In the heat of the summer, sometimes after practice all a UCF football player wants is a good meal. Or perhaps more than one.
Luckily for them, the NCAA changed its rules in April, allowing Division I programs to offer collegiate athletes unlimited meals and snacks, as opposed to the three meals per day they were allotted previously.
The biggest change at UCF is that athletes now have unlimited snacks. Through scholarships, UCF student athletes had access to an unlimited meal plan or to an equal amount of money to use off campus. Typically, athletes living on campus opt for the unlimited meal plan.
But with unlimited snacks available, that is music to the ears of many UCF football players.
"We all pretty much take advantage of it," senior left tackle Torrian Wilson said. "Once they said unlimited meals, we started going crazy. I can't really point out anybody taking advantage more than anybody else, because we're all taking advantage."
Wilson, a 6-foot-3-inch, 305-pound senior, may enjoy the quantity of food, but nothing beats a home-cooked meal for him. Whenever he goes home, it doesn't take his father long to appease his youngest son's appetite.
"My dad makes the best macaroni, barbecue, collard greens, string beans and cornbread," Wilson said.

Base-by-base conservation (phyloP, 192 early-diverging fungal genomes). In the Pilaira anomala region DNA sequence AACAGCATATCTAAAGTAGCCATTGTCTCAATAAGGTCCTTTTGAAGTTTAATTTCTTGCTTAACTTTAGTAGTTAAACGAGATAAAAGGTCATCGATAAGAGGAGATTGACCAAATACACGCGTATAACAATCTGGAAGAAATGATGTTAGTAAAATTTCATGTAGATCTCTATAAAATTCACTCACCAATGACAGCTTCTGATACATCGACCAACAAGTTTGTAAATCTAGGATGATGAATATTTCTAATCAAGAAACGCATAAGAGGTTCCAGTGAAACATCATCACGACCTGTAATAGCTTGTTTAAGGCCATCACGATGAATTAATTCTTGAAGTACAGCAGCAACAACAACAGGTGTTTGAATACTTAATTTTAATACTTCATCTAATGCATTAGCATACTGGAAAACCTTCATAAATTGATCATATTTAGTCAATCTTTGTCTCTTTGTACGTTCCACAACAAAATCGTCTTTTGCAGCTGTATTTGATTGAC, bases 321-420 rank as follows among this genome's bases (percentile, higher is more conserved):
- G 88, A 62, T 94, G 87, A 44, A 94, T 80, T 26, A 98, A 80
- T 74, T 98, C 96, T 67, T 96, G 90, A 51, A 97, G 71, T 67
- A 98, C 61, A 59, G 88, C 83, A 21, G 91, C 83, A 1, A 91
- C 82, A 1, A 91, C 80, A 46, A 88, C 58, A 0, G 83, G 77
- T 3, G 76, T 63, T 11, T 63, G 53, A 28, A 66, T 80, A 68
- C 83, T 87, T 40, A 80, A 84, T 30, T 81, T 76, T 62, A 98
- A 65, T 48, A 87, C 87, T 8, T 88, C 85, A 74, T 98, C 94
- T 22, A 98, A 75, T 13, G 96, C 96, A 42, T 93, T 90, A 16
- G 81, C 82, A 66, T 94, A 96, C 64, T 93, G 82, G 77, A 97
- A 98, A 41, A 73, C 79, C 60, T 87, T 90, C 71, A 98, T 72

But for Wilson, a Miami native, a trip home isn't a practical way to satiate a quick craving. For that, he turns to Miller's Ale House.
"They know me there. I'm always right there in Waterford," Wilson said with a smile. "As soon as I get there, I order the Fiesta Nachos with extra beef and 10 chicken wings."
When asked about the eating habits of his teammates, junior center Joey Grant didn't hesitate to name Wilson as one of the team's premier eaters.
"I can eat with the best of them, don't get me wrong, but I wouldn't be in any competitions," Grant said. "Torrian Wilson, on the other hand, loves to eat. He's a foodie. He's a food connoisseur. He would be one I would suspect that would enjoy the unlimited meal plan."
Coming from an Italian family, Grant is also no stranger to quality, and quantity, of food. A simple Italian classic has become a regular in Grant's diet.
"I've got to say I make a pretty good chicken [Parmesan]. It's pretty delish. I can cook it up [in] a little bit," Grant said.
However, he had refer to his grandmother when naming the best chicken Parmesan he's eaten.
"I've got to with my grandmother. Just [a] classic Italian recipe, grade-A chicken, you can't go wrong with it," Grant said.
While Grant and Wilson have at least 70 pounds on him, senior receiver J.J. Worton would put his diet up against anyone's.
"I love to eat," Worton said. "If you were to take my diet, and put it on a piece of paper and put it with the linemen, you couldn't tell the difference of who's a wide receiver and who's a lineman. If it wasn't for football, I'd probably be 300 pounds."